• Worker Deaths by Electrocution: A Summary of Surveillance Findings and Investigative Case Reports. Publication No. 98-131, (1998, May). Provides an overview of electrical hazards, including the effects of electrical energy on the human body; a comprehensive summary of the epidemiology of occupational electrocutions based on National Traumatic Occupational Fatalities (NTOF) and Fatality Assessment and Control Evaluation (FACE) data which identifies common risk factors for fatal injury due to contact with electrical energy; and recommendations for elements of an effective electrical safety program for the prevention of workplace electrocutions. Part II includes a summary abstract for all 224 FACE electrocution investigative reports prepared by NIOSH for further information and reference.
  • For additional information, see OSHA's Safety and Health Topics Pages on:
Falls
  • Worker Deaths by Falls. US Department of Health and Human Services (DHHS), National Institute for Occupational Safety and Health (NIOSH) Publication No. 2000-116, (2000, September). Reports that falls from elevations were the fourth leading cause of occupational fatalities from 1980 through 1994. The 8,102 deaths due to falls from elevations accounted for 10% of all fatalities and an average of 540 deaths per year. Between 1982 and 1997, NIOSH investigated 90 falls incidents that resulted in 91 fatalities.
  • A Plant Operator at a Coal Fired Power Generation Plant in Texas, Died When He Fell Between the Bypass Dampers Located in the Flu Gas Disulfurization Unit. National Institute for Occupational Safety and Health (NIOSH) Fatality Assessment and Control Evaluation (FACE) Report 98TX23501, (1998, December 28). A 32-year-old plant operator died while performing regularly scheduled maintenance on bypass dampers in the flu gas disulfurization unit at a power generation plant.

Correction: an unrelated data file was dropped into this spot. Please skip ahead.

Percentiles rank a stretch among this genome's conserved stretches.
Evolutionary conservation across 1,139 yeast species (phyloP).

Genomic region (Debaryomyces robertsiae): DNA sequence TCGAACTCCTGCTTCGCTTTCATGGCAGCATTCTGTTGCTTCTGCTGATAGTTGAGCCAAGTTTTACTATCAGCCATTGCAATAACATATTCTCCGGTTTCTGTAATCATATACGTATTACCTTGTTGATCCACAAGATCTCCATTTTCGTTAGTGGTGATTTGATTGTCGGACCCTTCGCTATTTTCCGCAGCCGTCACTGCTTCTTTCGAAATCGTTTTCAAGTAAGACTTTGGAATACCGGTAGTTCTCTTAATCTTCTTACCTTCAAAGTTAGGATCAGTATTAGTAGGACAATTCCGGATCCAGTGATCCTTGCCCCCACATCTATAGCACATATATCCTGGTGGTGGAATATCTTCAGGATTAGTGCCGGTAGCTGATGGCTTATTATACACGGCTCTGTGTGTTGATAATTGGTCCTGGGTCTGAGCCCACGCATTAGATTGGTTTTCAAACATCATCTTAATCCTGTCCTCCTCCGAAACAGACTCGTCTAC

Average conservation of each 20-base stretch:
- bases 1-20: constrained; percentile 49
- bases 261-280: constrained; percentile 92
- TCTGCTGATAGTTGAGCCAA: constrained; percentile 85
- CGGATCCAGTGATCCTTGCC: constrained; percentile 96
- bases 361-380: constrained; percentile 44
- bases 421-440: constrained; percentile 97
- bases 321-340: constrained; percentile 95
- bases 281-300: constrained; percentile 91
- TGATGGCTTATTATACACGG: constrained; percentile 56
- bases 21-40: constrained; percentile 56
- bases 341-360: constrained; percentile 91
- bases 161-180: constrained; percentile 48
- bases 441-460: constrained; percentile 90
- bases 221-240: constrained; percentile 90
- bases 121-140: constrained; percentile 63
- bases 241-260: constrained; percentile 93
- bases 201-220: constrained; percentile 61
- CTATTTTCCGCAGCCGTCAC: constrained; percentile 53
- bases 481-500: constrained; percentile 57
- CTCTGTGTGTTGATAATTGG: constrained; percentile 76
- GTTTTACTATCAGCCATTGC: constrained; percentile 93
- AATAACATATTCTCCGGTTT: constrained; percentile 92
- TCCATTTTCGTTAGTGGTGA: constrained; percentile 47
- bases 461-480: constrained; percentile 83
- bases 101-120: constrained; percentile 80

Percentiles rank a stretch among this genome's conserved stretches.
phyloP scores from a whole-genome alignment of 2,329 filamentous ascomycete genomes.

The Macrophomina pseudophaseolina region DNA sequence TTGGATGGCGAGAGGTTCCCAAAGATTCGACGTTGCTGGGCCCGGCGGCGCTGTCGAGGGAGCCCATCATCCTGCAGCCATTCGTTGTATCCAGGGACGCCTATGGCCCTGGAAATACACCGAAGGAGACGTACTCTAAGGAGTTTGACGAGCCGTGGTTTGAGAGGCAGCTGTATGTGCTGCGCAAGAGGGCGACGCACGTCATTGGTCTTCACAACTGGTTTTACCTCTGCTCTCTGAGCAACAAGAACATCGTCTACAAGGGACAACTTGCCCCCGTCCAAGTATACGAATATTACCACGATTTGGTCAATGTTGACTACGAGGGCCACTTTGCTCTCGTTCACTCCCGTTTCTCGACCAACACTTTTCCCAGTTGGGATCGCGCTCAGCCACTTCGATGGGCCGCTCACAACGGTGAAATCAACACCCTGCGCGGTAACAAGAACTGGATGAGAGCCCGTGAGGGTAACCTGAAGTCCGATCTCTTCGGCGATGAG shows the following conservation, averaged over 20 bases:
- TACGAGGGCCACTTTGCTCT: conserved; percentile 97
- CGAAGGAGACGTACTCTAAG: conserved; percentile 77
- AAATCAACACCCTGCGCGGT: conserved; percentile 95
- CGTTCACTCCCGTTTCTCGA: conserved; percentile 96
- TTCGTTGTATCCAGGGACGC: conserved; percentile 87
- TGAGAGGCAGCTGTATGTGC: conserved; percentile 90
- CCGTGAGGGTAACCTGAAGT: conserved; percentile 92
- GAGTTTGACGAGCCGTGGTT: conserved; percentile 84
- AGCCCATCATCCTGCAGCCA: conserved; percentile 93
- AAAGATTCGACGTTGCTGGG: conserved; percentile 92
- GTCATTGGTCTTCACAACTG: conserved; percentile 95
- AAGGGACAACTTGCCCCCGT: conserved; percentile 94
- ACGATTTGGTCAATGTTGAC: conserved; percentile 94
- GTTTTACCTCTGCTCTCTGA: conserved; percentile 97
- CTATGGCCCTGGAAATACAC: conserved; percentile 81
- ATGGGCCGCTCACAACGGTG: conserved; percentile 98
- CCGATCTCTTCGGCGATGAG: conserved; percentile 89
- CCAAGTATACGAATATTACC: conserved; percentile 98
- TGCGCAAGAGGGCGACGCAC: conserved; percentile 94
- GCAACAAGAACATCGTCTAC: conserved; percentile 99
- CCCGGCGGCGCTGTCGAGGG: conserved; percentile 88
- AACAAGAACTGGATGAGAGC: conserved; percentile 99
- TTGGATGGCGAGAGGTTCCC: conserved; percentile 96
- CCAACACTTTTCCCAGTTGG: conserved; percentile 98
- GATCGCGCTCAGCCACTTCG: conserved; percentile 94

• Electrician Falls to His Death From an Old Wooden Transformer Platform. National Institute for Occupational Safety and Health (NIOSH), Iowa Fatality Assessment and Control Evaluation (FACE) Report 981A053. A 47-year-old city electrical supervisor died from injuries suffered when he fell 25 feet from a wooden utility platform. The transformer platform was not well designed for safe maintenance work. It was too wide to enable accessing the transformers from a bucket, yet it was not built for safe access while standing on the platform.
  • Lineman Dies from Fall from Utility Pole. National Institute for Occupational Safety and Health (NIOSH) Fatality Assessment and Control Evaluation (FACE) Report 88-39. The belt and safety strap worn by the victim would have been adequate to prevent a fall if used, but these were not utilized due to the difficulty in passing the television cable. A second strap, to provide protection until the climber had the primary strap in place above the lower cable, could have prevented this fall. In this incident the victim was only wearing leather (non-insulated) gloves when he contacted the energized line. If insulated gloves and sleeves had been worn, the victim would not have received the electrical shock which contributed to the fatal fall.
  • 33 Year-Old Apprentice Substation Electrician Fatally Injured. National Institute for Occupational Safety and Health (NIOSH) Fatality Assessment and Control Evaluation (FACE) Report 8610. A 33-year-old electrician came into contact with electrical energy while cleaning a substation switch. He died from injuries sustained as a result of falling from the aerial bucket from which he was working. The victim did not have himself belted to the aerial bucket as required. This would have prevented his fall and the injuries sustained in the fall.